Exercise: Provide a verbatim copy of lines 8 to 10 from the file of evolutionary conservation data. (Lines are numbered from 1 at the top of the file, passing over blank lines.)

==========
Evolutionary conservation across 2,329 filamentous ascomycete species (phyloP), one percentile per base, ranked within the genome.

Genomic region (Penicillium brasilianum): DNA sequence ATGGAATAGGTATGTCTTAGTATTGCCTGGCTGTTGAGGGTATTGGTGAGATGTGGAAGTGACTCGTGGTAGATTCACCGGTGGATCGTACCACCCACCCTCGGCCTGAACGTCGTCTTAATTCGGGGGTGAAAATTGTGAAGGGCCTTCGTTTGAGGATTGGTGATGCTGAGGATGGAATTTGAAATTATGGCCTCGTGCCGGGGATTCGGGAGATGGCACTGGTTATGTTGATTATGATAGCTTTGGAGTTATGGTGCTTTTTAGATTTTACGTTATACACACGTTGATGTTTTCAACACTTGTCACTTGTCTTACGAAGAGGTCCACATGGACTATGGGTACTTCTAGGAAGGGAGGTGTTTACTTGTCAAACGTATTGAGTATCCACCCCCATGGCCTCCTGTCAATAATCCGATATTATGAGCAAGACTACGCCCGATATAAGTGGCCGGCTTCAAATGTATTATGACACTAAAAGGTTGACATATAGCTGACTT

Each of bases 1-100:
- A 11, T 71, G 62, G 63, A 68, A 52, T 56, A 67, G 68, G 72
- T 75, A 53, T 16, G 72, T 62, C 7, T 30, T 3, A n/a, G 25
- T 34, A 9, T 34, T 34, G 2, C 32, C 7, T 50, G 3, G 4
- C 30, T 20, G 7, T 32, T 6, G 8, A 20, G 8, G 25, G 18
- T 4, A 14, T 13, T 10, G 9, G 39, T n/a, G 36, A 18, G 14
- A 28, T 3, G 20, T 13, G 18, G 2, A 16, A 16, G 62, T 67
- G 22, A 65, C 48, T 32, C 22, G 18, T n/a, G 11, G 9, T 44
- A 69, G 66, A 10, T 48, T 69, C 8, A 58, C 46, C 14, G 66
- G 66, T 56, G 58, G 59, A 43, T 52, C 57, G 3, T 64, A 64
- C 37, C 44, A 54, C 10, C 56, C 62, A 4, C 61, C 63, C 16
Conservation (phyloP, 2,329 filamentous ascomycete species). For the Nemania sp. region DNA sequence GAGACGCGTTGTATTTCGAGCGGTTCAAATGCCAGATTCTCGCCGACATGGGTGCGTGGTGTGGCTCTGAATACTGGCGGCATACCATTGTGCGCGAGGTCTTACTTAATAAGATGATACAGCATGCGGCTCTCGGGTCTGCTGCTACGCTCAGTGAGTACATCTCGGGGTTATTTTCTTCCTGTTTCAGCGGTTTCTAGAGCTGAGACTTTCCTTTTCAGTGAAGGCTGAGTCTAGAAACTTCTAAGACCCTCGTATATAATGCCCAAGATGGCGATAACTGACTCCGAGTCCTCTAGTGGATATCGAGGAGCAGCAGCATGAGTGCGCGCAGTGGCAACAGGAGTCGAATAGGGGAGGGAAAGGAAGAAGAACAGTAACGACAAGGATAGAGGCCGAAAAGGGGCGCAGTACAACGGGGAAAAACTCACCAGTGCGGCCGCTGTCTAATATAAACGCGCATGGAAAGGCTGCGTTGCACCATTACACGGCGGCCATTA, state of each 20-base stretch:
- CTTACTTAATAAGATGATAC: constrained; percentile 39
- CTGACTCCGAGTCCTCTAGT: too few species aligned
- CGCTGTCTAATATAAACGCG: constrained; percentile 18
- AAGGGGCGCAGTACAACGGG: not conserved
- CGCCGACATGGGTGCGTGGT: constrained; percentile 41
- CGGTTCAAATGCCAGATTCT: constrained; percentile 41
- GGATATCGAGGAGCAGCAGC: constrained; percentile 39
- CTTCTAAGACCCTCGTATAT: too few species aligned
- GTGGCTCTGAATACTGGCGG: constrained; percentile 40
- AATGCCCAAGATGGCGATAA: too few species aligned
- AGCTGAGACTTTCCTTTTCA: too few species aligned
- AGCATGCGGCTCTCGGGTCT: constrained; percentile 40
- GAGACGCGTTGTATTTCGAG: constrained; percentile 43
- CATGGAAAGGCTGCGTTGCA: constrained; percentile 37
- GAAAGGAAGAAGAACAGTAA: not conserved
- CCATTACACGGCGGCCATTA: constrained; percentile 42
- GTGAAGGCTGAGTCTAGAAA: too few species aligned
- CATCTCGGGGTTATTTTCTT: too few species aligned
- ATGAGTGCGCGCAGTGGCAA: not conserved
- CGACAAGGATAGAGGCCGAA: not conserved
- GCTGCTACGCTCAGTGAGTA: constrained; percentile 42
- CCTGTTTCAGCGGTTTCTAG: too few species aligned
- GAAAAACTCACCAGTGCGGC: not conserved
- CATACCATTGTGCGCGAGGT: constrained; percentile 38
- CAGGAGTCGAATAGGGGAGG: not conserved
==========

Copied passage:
- T 4, A 14, T 13, T 10, G 9, G 39, T n/a, G 36, A 18, G 14
- A 28, T 3, G 20, T 13, G 18, G 2, A 16, A 16, G 62, T 67
- G 22, A 65, C 48, T 32, C 22, G 18, T n/a, G 11, G 9, T 44